As I recall it seemed to me to fall off as the new changes in the story engendered by Amanda's presence) were worked out. Now I'm thinking that by having Jane marry Mr Collins, the writers bring home that Bingley was wrong and create a real result from his having abandoned Jane and allowed himself to be persuades. The importance of virginity or chastity is not gone from us for the movie actually uses the same device as Burney (!): we are to believe Mr Collins and Jane are not going to bed with one anotther, doubtless to save her vagina up for who?
This time I was wondering if I was missing the satire, if there was more than I thought in a muted way and am seeing some of this in the way Darcy is treated. He is also made to suffer for his arrogance and we are made to see it as arrogance. For example, his famous insult is clearly overheard by Amanda, meant for her (in the way it is in Bridget Jones's Diary)
To conclude: returning to the out-of-proportion popularity of P&P to the other novels by Austen: when I reread it last summer to teach it for the first time I became aware of a difference between it and the other 5.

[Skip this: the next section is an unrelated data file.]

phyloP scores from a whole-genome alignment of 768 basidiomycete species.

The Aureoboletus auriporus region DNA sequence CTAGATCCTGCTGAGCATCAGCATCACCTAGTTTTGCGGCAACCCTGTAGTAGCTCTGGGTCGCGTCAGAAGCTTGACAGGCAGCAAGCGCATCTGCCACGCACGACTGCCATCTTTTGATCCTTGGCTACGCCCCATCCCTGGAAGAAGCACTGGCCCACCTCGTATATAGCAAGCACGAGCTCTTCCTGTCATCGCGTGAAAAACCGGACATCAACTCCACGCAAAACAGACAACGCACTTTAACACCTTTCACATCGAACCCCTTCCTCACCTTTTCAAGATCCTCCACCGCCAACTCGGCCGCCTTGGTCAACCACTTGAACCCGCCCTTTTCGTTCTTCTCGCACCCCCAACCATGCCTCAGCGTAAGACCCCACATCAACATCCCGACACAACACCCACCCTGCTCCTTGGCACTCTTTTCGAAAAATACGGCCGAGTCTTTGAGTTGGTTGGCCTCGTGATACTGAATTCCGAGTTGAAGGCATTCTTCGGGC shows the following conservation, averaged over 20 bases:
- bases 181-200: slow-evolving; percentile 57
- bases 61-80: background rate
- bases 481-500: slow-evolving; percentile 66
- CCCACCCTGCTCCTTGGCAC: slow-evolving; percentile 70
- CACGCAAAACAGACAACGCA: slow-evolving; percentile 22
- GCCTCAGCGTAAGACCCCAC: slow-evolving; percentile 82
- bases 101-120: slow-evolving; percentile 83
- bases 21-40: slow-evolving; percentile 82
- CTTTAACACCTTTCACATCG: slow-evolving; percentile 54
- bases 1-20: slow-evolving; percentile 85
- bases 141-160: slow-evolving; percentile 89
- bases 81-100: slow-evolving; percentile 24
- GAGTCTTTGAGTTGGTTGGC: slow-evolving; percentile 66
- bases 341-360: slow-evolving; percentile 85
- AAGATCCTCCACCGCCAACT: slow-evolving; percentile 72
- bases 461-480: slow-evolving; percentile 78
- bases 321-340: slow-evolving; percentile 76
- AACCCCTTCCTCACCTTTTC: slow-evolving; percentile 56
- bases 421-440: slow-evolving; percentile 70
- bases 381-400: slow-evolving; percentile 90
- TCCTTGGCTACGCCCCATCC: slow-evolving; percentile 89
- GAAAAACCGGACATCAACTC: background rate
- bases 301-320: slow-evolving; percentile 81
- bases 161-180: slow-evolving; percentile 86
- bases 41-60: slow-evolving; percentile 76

It omits social minutiae; it is very bare of any kind of outside sociological and other detail which the later 3 books are rich in, and is intermixed with the stories of S&S strongly. The last book, NA (published last with P) has as much aesthetic as social detail.
I did a study of abridgements once and read articles on them: what's done is more than cut chapters; they also thin out the text to remove all detail of an informative kind, much nuance from history.
I believe one of the way Austen "lopp'd and chopp'd" P&P was to cut this kind of detail and that is also why it's so popular. The short talks and papers on it were often good: they saw the obvious symmetries and many missed the darker currents altogether. Not hard to do really.
So Lost in Austen can readily present the Austen house and Netherfeld and all the rest of it cut off from the nightmare of history at the time. This book lends itself to the wild romance vision of Joe Wright. And it's been adapted at least 10 times since 1939 - though one might suggest that early movie was not as popular as people suppose since the next Austen movie was not until 1971 and the choices were Persuasion & S&S. P&P wasn't done from 1939 to 1979 - not in a full length movie form.
The early choices of actors for the BBC series also shows that Austen was not regarded as supreme and requiring box stars after the 1939 (where you do have them).
And for myself, well the sense of the experience at night while dreaming made me happier during the days, and I'm a little sorry I now have a grasp on reality more precise. I probably won't be able to have exactly these sets of lovely images (for that's what dreams are) floating in my head again.